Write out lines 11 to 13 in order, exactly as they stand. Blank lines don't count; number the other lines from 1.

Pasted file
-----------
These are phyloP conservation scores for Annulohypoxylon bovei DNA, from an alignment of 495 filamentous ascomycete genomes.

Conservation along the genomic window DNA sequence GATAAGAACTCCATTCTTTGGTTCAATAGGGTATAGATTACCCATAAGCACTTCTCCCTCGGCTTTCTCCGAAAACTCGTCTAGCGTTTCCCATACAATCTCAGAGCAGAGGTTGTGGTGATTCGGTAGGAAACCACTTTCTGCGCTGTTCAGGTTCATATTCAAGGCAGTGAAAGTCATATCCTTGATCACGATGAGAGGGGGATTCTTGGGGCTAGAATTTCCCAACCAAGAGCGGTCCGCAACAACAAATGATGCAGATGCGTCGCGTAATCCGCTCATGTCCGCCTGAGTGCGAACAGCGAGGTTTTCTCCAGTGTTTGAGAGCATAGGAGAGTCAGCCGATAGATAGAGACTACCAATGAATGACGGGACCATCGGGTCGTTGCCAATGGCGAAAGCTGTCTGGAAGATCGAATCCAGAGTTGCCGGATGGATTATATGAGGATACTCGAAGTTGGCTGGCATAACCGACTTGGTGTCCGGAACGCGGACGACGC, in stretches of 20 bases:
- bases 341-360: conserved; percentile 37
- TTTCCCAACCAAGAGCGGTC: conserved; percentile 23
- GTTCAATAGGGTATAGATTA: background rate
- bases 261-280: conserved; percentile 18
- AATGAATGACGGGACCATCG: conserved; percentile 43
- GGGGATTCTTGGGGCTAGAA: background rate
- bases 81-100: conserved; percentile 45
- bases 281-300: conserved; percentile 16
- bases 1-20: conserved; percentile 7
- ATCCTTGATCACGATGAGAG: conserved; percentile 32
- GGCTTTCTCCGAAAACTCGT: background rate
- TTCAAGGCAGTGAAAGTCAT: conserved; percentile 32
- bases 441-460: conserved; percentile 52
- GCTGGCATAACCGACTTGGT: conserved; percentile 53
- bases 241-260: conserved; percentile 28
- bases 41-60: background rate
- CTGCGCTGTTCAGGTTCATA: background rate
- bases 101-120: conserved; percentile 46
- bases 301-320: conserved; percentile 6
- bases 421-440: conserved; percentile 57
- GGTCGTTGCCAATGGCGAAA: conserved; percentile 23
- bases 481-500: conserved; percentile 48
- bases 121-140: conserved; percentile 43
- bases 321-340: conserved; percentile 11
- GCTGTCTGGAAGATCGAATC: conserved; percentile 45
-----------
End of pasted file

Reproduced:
- bases 1-20: conserved; percentile 7
- ATCCTTGATCACGATGAGAG: conserved; percentile 32
- GGCTTTCTCCGAAAACTCGT: background rate